I'll Tumbl For You
I'll Tumbl For You
In Pride and Prejudice, before achieving her happy ending with Mr. Darcy, Lizzie Bennett receives a marriage proposal from Mr. Collins, a toadying little man who offers a lifetime of a) stability and b) teeth-grinding annoyance. She turns him down, and her friend Charlotte promptly snaps him up. A 27-year-old woman of limited means in 18th century England, she’s realistic about her options and grabs her best bet with both hands.
Let’s not kid ourselves that Yahoo! is anything other than a Mr. Collins.
The official announcement just hit the newswires. Yahoo has acquired Tumblr for $1.1 billion, “substantially all of which is payable in cash.” Because really, who wants to bet on the stability of Yahoo’s stock price?
In the press release, CEO Marissa Mayer tries desperately to explain the acquisition in any way she can besides admitting Yahoo wants to drink the blood of the young: ”Yahoo is the Internet’s original media network. Tumblr is the Internet’s fastest-growing media frenzy. Both companies are homes for brands – established and emerging.”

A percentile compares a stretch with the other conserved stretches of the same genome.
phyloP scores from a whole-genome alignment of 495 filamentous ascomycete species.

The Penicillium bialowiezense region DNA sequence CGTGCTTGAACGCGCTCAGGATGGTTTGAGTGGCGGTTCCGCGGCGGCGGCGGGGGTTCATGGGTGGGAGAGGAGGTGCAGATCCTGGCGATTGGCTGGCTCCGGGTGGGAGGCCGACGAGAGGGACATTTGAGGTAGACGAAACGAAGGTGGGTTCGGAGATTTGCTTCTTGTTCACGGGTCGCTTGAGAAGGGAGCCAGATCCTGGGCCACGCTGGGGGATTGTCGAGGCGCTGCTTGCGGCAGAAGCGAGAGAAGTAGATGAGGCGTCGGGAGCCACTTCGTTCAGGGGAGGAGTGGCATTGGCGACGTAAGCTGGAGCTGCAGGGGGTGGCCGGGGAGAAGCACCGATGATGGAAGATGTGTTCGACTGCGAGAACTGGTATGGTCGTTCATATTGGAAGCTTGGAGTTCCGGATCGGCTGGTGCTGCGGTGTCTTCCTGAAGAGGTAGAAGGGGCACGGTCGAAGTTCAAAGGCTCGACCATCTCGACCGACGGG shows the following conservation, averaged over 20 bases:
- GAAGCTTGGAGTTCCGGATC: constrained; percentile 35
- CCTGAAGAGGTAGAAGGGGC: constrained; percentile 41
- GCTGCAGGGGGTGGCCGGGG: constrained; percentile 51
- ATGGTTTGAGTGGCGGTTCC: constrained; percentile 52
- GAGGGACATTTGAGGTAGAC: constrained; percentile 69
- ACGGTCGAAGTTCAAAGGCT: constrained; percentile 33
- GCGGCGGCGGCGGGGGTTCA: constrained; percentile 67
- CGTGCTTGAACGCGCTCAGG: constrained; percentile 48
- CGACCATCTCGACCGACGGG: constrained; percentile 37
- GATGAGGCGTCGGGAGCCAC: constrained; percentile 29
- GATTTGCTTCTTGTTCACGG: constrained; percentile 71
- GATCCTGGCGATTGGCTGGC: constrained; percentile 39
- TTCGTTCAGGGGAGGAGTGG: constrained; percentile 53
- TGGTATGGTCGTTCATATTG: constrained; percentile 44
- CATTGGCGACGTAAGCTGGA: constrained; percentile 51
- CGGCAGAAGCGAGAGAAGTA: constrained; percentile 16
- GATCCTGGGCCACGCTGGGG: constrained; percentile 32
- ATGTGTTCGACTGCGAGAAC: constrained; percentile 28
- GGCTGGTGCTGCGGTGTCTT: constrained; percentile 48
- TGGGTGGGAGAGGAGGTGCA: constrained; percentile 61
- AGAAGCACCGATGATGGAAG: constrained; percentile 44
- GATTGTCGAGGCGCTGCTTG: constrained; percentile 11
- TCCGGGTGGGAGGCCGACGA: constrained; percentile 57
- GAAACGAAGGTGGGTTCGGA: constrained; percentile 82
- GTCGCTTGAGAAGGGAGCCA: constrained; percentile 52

Guess Marissa Mayer was sick of hearing about whether her truncated maternity leave was good for women. The Wall Street Journal reports that, if you can manage to work at Yahoo and remain upbeat about life enough to reproduce, you’ll now benefit from new-and-improved perks for new parents (though Google’s is still better).
Work From Home
NYC-based non-incubator Betaworks has acquired a majority stake in the article-bookmarking service Instapaper. Creator Marco Arment wrote on his blog that he will slide into an advising role “indefinitely” as Betaworks oversees operations and expands Instapaper’s staff. [PC Mag]